Bales for Baghdad
Post date: Dec 10, 2008 11:53:30 PM
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END OF WAR NOVEMBER 18, 2007
"Bales For Baghdad"
By Oggy Ozzwald
BAGHDAD—When the terrorist insurgency in Iraq abruptly terminated, skeptics were stunned. Even staunch supporters were puzzled. "Had the President's latest 'surge' done the trick?" The Intelligencer had supported this strategy but the suddenness of the end raised eyebrows to say the least. Days had passed since the last roadside bomb, suicide bomber, etc. The President hastily called a press conference and announced, "Due to the cessation of terrorist activity I will immediately begin withdrawing the troops." The priorities were the ones with four or five tours of duty and were the first in line. The ones with brain damage (real or feigned) were next. (A severe head injury was not proof of brain damage.) Military people in this country lament that it's a daunting task to recruit for the National Guard. Imagine recruiting suicide bombers. Ah, but I digress. The Wall Street Intelligencerwanted to know what happened. Someone named Mavis O'Malley had been nominated for the Nobel Peace Prize. I decided to start there. Mavis O'Malley is the founder of "Mavis' Intemperance Club." Critics say Mavis delivers alcohol and drugs to people that society has long since cut off. With the legalization of most drugs and the decriminalization of many others, this entrepreneur is convinced she has discovered a colossal untapped niche market. How does anyone get nominated for a Nobel Peace Prize? After some parrying, Mavis started to talk. I switched on my "stores all."
"One day after a particularly horrendous news report, I said to no one in particular, ' These folks are way too uptight. They need to mellow out. Bales of marijuana were needed, not bombs. I called a conservative talk radio show with my idea. At first the host dismissed me, calling me a ' mentally diseased nut.' I called every day. Other listeners were surprisingly receptive. Eventually a curious host asked a few questions before cutting me off. Finally it became his idea. (Longtime listeners knew the truth.) "It took perseverance but I considered it a calling. At first it was not well received. In most settings those for and against were evenly divided. It helped some when the arch conservative ' Heredity Foundation' cautiously said, ' The idea has merit.'The main stumbling block turned out to be a bureaucratic nightmare.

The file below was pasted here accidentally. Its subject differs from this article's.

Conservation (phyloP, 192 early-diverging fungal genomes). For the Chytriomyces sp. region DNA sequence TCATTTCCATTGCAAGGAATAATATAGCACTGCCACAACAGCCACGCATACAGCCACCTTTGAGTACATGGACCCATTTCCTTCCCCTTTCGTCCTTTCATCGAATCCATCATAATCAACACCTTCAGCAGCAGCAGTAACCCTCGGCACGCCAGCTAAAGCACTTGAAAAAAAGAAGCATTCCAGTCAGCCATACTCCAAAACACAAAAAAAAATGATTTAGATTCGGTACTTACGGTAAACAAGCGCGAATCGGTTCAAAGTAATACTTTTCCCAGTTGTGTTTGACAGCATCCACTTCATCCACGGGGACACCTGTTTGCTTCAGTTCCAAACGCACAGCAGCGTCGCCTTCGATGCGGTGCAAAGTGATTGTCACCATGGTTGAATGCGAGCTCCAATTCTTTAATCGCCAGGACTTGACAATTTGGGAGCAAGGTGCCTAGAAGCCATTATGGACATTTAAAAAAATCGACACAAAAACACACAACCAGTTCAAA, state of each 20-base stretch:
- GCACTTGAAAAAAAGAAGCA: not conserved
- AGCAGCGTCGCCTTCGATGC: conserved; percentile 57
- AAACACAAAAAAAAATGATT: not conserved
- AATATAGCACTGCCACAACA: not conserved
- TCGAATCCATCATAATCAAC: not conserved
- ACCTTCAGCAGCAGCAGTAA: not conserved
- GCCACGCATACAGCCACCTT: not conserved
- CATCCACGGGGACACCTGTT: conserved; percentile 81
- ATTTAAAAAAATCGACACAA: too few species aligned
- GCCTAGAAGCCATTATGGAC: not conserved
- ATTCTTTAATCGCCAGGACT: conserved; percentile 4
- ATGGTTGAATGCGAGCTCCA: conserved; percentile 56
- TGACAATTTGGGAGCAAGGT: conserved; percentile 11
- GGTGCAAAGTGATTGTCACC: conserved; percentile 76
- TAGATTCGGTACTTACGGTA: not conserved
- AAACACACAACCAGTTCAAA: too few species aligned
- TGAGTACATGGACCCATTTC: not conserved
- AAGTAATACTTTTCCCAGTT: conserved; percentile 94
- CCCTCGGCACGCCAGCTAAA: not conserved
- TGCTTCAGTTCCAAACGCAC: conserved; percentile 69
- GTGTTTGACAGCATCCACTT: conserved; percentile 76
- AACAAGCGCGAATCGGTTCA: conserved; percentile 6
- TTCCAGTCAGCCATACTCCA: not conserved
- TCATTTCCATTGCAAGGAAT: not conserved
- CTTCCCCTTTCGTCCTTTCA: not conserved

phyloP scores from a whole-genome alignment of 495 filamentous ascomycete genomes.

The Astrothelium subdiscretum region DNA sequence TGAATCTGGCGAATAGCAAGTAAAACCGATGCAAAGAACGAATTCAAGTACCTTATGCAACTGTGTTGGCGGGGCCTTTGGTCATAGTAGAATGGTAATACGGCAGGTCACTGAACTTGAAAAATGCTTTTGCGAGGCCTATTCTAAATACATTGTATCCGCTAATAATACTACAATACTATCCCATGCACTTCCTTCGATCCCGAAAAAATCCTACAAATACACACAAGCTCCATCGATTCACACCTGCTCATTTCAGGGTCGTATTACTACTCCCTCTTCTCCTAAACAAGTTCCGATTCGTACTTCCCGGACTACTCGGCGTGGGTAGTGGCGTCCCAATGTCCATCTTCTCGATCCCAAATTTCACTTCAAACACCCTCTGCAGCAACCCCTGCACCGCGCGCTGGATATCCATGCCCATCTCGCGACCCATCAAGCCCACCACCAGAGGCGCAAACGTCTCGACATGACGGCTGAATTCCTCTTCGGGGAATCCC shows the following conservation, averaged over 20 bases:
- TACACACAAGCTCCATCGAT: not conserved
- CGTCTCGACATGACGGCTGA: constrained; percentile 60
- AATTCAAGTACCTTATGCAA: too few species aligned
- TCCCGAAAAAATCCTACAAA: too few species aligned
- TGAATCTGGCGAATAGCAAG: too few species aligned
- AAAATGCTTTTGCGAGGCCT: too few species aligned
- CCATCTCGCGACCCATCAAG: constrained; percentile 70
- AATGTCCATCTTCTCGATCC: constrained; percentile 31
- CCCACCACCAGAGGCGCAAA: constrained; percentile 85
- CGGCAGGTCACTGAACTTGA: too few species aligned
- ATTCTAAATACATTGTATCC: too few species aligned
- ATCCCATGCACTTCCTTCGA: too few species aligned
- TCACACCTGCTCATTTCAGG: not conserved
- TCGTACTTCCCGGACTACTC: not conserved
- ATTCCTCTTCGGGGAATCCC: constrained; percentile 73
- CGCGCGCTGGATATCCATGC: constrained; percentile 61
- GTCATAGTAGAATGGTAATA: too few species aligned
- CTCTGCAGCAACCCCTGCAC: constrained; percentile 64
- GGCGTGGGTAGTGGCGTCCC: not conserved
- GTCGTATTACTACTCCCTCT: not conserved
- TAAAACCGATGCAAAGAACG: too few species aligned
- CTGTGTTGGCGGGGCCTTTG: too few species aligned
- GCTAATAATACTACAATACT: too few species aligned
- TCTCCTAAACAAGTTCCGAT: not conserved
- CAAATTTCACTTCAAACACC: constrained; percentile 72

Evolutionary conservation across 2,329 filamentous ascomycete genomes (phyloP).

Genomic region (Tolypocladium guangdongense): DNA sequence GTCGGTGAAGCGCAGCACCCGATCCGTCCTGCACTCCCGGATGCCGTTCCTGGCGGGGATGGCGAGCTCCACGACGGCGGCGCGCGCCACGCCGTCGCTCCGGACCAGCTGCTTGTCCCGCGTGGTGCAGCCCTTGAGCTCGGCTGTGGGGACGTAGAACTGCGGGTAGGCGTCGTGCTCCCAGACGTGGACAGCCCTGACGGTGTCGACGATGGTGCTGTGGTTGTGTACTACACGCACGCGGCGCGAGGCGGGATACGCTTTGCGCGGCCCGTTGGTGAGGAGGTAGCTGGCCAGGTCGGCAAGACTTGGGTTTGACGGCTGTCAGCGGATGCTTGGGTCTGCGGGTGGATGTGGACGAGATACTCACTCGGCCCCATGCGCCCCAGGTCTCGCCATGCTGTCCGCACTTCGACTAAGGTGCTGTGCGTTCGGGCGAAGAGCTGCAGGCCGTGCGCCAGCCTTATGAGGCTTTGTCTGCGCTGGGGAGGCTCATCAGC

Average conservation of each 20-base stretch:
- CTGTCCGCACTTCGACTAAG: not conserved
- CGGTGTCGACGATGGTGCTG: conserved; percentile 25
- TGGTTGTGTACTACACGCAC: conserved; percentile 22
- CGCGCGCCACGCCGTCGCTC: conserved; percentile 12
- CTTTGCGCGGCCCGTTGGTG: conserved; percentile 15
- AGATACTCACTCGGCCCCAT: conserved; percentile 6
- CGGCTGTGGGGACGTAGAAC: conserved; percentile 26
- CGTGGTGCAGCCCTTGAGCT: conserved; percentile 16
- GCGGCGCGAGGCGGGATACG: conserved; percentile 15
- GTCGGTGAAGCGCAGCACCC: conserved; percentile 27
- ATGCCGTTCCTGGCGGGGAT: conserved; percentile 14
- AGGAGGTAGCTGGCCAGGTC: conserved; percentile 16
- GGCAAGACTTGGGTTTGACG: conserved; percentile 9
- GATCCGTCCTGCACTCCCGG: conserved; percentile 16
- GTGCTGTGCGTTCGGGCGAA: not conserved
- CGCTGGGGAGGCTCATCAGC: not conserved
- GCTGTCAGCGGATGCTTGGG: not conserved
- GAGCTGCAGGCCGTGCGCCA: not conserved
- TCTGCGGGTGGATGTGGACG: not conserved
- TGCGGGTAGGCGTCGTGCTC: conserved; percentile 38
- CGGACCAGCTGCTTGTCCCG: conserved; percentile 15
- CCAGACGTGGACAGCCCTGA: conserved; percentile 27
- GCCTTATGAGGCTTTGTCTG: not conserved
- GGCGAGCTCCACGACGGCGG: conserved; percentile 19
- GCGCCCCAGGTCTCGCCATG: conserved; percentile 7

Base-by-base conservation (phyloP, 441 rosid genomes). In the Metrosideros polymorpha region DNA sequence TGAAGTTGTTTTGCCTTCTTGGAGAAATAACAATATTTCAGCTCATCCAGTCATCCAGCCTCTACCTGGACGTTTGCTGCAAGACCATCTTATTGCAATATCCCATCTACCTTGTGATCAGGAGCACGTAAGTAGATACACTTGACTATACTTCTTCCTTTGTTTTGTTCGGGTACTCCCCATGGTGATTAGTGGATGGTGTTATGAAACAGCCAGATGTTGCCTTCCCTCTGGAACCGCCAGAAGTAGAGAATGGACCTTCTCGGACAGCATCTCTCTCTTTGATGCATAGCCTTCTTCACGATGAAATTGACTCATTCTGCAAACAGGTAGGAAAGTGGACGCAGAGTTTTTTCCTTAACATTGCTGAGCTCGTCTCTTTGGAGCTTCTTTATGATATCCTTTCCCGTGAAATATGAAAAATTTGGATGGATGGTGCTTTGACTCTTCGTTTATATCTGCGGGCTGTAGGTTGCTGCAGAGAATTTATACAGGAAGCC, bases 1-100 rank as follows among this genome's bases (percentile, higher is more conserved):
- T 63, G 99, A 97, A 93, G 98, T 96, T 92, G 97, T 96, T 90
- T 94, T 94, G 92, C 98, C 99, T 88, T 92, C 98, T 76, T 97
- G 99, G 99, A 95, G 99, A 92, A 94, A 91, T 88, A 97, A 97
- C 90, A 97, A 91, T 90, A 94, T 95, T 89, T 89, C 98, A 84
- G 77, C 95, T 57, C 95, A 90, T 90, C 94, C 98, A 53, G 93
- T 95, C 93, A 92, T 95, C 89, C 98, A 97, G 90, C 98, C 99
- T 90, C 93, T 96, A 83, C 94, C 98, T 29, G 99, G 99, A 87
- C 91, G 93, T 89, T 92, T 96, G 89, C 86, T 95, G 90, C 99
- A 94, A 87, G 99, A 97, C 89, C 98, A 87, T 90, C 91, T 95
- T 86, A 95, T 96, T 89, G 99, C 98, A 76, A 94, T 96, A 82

"The DEA had the dope and never the twain shall meet. Mind you, this is just my opinion. All I know is that the debate had reached an impasse. Between raids and seizures it seemed bales of pot had begun to back up. (Apparently narcs were so overwhelmed they couldn't smoke or sell it as fast as it was coming in.)
"The breakthrough came when some displaced Kansas farmers built an incinerator to dispose of the nation's illegal contraband. The town staged a party for the first firing. Now I don't know this for sure, but I've heard the whole town switched from Republican to Democrat overnight. Ultimately the DEA's disposal problem trumped all other obstacles. It was a win-win proposition for all. ' Bales for Baghdad'became the refrain. It was on bumper stickers ' Send Bales, Not Troops.' The message was on the radio. It echoed off buildings from public address systems."
The masses really got behind this one.